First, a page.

Earlier this month, two Texas valedictorians publicly expressed their excitement about their accomplishments, as any proud young valedictorian might.
But their expressions drew more than the usual attention. Mayte Lara Ibarra of Austin tweeted: “Valedictorian, 4.5 GPA, full tuition paid for at UT, 13 cords/medals, nice legs, oh and I’m undocumented,”
A few hours north in McKinney, Larissa Martinez, who’s been admitted to Yale in the fall, used her valedictory speech to reveal that she, too, is undocumented. When the speech hit YouTube, like the tweet before it, the internet went wild.
Many are demanding the deportation of the two, often in pretty uncivil language. Now, a congressman from Fort Worth not only plans to commend the two from the floor of the House this week – he’s also offering legislation to help others like them.
“I just thought it was really unfair for the attacks that these two young women were going under because they want to pursue higher education,” he says, “which we encourage everyone in our country to normally do.”
Texas has a mixed record on admitting undocumented students, Veasey says. Texas’s Dream Act, the first in the country, allows undocumented students to go to state universities and pay in-state tuition, but students around the country aren’t allowed to be admitted at all.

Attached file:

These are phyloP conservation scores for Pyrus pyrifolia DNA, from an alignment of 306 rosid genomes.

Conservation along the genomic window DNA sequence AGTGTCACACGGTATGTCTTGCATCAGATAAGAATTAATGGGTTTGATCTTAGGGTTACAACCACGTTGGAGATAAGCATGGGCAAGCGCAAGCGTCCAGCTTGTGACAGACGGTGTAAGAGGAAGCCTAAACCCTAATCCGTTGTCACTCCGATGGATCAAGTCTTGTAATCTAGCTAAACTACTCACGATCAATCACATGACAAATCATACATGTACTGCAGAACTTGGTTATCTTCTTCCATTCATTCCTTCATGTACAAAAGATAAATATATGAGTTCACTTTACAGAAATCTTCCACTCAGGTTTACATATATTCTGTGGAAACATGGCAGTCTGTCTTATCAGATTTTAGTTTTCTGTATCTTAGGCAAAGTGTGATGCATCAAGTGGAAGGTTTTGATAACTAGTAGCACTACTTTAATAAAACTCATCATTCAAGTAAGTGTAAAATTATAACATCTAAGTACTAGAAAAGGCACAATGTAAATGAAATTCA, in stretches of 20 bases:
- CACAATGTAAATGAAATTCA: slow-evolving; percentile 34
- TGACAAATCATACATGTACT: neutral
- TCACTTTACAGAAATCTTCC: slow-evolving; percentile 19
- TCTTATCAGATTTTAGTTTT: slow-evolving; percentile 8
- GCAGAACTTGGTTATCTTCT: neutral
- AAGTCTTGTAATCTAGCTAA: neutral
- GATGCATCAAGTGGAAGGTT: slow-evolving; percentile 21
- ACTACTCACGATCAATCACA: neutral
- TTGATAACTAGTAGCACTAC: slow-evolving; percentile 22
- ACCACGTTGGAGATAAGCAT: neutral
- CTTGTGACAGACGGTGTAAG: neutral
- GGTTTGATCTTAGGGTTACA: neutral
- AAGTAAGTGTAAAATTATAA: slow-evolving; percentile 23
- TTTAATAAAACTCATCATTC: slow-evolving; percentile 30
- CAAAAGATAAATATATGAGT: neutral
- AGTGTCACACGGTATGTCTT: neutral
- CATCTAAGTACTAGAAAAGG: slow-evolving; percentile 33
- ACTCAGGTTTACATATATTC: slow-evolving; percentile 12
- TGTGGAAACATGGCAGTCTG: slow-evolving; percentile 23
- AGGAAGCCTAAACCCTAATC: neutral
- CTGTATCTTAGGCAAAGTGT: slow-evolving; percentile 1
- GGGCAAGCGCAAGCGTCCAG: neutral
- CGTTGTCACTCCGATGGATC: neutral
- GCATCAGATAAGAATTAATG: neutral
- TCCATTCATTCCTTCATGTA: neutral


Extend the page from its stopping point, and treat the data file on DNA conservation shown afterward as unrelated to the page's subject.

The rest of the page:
“When I go out into my district in Fort Worth, I meet high-achieving students that are undocumented, come from undocumented families and they want the opportunity to have a higher education,” he says. “That ought to be something we’re for – because we’re talking about young people that are going to add something very valuable to the American economy.”
Veasey is also sponsoring a bill to make it easier for students with undocumented parents to apply for financial aid. Parents can use a tax ID number rather than a social security number.
“These kids are U.S. students – these are U.S. citizens that we’re talking about,” he says.
Post prepared by Hannah McBride.